Monopoly Concerns Put Google Book Search on Shaky Ground
The amended Google Book Search agreement to scan millions of books online and sell them to readers remains in limbo in the wake of the Department of Justice's statement that the deal stands to make Google a monopoly in the digital book market.
The DOJ commended Google for meeting several of its earlier concerns over the deal, in which Google, authors and publishers have agreed to offer works to users and share monies gained from the sales. Ultimately, the regulatory group found that the amended settlement agreement still confers significant and possibly anti-competitive advantages to Google.
Essentially, the DOJ and proponents believe the deal would make the world's leading search engine the lone competitor in the digital marketplace with the power to distribute orphan works, those books for whom authors are unknown or can't be found.
Amazon, Apple or whatever power aims to offer digital books for electronic readers and e-book Web services would have to deal with Google to procure millions of books. Google has agreed to license works from its catalog to all parties who want them.
The DOJ did more than put its big foot on the throat of Google Book Search. In its 31-page filing, the DOJ sent a strong statement to U.S. District Court Judge Denny Chin, who is presiding over the case.
Not only did the DOJ conclude that the deal would make Google a monopoly power in the nascent e-book space, but it questioned whether the lower court even has the authority to preside over the case. The DOJ urged the court to encourage Google, the Author's Guild and Association of American Publishers to continue settlement discussions.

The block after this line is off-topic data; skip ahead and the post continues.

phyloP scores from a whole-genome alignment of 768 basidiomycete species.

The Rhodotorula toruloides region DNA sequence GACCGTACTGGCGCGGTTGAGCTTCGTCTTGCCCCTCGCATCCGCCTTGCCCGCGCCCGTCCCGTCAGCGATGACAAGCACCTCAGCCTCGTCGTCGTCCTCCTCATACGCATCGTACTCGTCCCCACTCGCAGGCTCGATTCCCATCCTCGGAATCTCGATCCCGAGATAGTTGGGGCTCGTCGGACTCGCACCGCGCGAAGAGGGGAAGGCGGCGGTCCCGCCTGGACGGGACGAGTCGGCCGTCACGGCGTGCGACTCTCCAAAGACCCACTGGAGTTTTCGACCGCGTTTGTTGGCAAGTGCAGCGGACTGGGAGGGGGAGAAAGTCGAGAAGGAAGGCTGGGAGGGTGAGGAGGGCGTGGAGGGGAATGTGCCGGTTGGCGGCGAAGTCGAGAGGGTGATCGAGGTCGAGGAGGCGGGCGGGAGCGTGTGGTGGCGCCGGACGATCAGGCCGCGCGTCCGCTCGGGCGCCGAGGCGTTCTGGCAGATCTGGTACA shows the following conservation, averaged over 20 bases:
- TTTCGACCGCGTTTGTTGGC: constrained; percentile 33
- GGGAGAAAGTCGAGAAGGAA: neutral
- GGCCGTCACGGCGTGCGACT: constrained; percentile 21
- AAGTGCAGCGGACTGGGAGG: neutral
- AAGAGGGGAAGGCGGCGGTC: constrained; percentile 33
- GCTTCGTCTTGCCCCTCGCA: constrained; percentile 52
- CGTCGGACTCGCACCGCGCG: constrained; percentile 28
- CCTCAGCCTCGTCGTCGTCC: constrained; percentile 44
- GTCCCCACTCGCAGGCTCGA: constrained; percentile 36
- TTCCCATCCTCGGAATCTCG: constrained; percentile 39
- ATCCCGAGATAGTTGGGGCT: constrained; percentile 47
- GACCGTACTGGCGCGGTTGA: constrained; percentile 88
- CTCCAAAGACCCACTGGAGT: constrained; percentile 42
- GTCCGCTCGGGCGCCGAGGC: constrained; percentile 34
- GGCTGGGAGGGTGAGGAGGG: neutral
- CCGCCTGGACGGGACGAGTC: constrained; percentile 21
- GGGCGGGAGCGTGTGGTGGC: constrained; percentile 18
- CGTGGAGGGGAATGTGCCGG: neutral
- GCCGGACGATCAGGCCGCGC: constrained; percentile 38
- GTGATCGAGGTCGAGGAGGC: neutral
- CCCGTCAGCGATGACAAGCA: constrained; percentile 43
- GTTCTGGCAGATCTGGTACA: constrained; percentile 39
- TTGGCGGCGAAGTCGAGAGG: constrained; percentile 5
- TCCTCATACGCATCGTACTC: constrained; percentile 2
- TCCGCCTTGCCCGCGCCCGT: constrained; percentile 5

The Open Book Alliance, which includes Amazon, Yahoo, Microsoft and several other opponents of Google Book Search, lauded this finding in a statement after the DOJ's finding Feb. 4:
"The Department of Justice has made it crystal clear that the proposal before the court is overreaching and cannot be approved: '... the United States has reluctantly concluded that use of the class action mechanism in the manner proposed by the ASA is a bridge too far.'"
Will Chin spurn the DOJ's advisement and rule in favor of Google during his Feb. 18 hearing? Unlikely. It is rare for courts of more localized authority to go against the federal grain.
Google Book Search opponents smell blood in the water. Consumer Watchdog advocate John Simpson said in a statement: "The DOJ filing and the outpouring of other briefs from around the world opposing the amended settlement, such as the one filed by Consumer Watchdog, make it almost certain Judge Denny Chin will reject the deal."
eWEEK asked Google Feb. 5 what it intends to do if Chin sides with the DOJ and opponents of the deal, but received no response as of this writing. The questions were fair, but Google seems to be sticking to its stance that it looks forward to Chin's review of the DOJ's statement.
Will the search engine go back the bargaining table to hash out a new deal? This is well-trodden ground. Google, authors and publishers struck their initial deal in October 2008 and spent more than a month revising it at Chin's behest before issuing the amendment at the 11th hour Nov. 13, 2009.
It would be a major blow if Google scrapped its plans to scan books and move on because the search engine and its partners believe strongly in it.
David Drummond, Google's senior vice president for corporate development and chief legal officer, wrote in a Feb. 5 editorial in the U.K.'s Guardian that most of the world's books are out of print but in copyright, making them hard to access for the majority of people. Google Book Search aims to solve that by scanning the works on its servers and offering them through libraries and its own storefront.
The Author's Guild noted Feb. 5:
"In our view, it's best for everyone that out-of-print library books be made available through reasonable, market-based means to readers, students and scholars. Without a settlement, that won't happen."
More likely than not, Google, authors and publishers will find themselves back at the bargaining table later this month, perhaps with help from chief dissenter DOJ.